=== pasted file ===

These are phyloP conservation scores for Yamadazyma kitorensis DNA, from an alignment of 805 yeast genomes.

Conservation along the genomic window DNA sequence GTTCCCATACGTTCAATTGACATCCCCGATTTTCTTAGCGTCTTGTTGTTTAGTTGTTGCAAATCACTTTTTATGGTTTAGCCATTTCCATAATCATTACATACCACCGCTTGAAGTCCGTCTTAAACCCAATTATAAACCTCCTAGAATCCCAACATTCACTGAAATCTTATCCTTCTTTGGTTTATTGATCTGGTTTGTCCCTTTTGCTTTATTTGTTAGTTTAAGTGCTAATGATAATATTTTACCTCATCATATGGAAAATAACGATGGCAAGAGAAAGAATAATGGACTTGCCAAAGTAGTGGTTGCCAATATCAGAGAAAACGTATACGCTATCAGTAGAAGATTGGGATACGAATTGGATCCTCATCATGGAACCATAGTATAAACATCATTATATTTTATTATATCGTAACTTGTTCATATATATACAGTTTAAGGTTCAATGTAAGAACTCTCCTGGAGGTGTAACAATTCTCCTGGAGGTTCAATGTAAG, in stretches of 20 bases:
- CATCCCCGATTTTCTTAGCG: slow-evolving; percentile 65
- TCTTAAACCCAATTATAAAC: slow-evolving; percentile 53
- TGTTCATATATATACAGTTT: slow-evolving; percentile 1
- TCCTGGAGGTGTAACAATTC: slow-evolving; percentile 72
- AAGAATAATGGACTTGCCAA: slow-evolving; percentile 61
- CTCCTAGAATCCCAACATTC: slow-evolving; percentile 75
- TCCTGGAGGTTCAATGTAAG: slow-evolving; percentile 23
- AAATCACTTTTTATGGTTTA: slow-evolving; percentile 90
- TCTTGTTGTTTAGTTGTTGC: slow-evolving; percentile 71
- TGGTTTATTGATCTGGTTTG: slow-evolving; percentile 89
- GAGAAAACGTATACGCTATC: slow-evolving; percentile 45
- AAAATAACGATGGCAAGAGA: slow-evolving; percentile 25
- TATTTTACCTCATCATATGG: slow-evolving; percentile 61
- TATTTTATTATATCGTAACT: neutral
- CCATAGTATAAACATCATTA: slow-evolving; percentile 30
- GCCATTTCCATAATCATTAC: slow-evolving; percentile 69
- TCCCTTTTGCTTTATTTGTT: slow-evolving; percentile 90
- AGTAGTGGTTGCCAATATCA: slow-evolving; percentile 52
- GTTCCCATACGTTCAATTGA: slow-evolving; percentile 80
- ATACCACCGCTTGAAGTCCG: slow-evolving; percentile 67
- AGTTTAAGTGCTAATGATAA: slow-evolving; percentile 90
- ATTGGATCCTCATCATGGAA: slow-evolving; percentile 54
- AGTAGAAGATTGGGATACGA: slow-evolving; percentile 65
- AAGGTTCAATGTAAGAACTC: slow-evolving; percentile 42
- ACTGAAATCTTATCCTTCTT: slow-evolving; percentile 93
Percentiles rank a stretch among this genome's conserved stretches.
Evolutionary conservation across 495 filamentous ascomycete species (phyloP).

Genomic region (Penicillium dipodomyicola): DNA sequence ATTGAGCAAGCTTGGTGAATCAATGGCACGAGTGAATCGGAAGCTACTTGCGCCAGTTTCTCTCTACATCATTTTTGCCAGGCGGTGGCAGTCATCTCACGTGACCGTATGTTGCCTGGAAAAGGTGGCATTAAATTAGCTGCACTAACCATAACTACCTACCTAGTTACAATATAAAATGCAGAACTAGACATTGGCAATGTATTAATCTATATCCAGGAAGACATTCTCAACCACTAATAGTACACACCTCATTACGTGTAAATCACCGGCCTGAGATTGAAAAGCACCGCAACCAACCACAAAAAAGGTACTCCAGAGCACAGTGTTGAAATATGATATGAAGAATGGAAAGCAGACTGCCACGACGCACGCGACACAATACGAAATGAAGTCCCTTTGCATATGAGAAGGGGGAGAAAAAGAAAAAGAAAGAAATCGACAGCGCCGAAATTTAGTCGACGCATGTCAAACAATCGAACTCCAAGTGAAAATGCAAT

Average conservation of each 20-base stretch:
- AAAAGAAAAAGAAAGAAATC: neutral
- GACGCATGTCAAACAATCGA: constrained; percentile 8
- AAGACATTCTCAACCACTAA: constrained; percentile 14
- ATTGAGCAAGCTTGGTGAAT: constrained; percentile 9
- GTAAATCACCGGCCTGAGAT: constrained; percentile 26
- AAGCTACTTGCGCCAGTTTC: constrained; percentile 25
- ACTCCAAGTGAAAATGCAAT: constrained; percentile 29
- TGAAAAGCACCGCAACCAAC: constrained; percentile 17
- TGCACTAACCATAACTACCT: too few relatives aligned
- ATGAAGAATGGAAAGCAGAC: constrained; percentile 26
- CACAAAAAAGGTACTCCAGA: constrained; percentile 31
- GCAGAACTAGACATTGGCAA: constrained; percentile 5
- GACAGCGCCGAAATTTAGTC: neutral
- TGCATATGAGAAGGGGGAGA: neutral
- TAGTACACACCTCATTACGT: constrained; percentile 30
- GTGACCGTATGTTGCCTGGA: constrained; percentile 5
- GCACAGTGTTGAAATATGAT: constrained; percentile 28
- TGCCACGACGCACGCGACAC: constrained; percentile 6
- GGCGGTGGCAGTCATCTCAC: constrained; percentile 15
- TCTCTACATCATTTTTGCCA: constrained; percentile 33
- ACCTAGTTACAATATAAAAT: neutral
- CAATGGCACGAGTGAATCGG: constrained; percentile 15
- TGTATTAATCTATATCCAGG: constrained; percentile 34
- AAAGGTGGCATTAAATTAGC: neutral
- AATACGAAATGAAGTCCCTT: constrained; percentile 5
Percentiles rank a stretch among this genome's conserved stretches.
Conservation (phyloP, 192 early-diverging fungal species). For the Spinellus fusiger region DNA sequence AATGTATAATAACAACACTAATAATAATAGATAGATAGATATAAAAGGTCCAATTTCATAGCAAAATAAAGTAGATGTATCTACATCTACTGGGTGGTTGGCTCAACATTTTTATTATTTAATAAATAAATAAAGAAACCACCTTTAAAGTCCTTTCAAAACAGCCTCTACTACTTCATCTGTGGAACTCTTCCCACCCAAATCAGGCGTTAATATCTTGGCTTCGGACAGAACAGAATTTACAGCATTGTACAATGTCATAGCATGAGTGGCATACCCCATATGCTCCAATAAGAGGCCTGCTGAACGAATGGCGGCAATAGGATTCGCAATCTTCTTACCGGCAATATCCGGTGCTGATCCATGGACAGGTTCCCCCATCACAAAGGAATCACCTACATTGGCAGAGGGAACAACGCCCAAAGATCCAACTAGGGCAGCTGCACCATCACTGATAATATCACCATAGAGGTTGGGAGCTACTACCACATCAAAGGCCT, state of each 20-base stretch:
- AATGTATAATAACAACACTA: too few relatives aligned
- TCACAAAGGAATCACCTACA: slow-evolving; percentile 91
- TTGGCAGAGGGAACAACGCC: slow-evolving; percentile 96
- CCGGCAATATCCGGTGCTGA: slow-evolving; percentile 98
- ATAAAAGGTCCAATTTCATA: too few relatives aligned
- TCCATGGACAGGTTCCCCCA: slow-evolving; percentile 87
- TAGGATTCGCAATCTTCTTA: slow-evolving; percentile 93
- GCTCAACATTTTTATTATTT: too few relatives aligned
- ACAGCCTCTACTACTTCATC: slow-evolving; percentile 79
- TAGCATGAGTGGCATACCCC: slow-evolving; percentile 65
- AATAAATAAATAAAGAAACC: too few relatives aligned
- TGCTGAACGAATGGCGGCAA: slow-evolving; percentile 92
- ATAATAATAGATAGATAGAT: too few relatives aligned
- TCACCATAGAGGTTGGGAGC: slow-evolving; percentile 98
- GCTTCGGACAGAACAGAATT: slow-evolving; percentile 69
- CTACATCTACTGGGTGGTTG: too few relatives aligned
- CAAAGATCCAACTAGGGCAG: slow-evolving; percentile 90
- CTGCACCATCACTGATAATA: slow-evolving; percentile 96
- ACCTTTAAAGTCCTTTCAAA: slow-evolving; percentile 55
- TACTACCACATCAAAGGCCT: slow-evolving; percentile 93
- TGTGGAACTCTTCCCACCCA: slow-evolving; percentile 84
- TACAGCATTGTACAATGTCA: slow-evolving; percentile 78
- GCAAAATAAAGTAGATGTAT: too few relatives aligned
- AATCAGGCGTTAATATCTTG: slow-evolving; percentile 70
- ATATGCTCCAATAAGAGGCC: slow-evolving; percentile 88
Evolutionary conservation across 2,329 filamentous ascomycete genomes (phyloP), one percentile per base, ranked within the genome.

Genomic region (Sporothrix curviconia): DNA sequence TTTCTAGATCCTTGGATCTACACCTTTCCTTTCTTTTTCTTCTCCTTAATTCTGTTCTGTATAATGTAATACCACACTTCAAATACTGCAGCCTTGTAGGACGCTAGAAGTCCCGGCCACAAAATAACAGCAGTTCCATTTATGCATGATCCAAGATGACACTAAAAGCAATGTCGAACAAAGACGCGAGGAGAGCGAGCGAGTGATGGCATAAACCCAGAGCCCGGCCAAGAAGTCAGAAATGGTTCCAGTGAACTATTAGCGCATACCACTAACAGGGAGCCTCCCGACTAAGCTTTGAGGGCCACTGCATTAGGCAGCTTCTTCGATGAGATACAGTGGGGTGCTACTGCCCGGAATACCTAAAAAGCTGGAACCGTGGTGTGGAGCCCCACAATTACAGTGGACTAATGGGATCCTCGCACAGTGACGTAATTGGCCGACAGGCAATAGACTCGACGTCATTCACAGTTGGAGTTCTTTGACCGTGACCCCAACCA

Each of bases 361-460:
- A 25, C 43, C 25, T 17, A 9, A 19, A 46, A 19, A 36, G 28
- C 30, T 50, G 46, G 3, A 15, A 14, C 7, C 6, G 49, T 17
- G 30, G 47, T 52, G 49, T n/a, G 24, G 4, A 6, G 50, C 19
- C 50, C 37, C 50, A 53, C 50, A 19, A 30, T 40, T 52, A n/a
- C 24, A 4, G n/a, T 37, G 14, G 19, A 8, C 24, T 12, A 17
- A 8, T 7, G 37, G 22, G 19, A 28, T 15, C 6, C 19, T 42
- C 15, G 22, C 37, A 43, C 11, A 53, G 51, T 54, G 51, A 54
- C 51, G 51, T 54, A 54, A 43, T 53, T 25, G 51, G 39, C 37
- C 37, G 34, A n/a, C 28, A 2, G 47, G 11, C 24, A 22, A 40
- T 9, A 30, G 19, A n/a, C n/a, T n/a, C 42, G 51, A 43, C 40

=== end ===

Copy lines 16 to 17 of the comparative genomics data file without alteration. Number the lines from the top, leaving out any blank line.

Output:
- TATTTTATTATATCGTAACT: neutral
- CCATAGTATAAACATCATTA: slow-evolving; percentile 30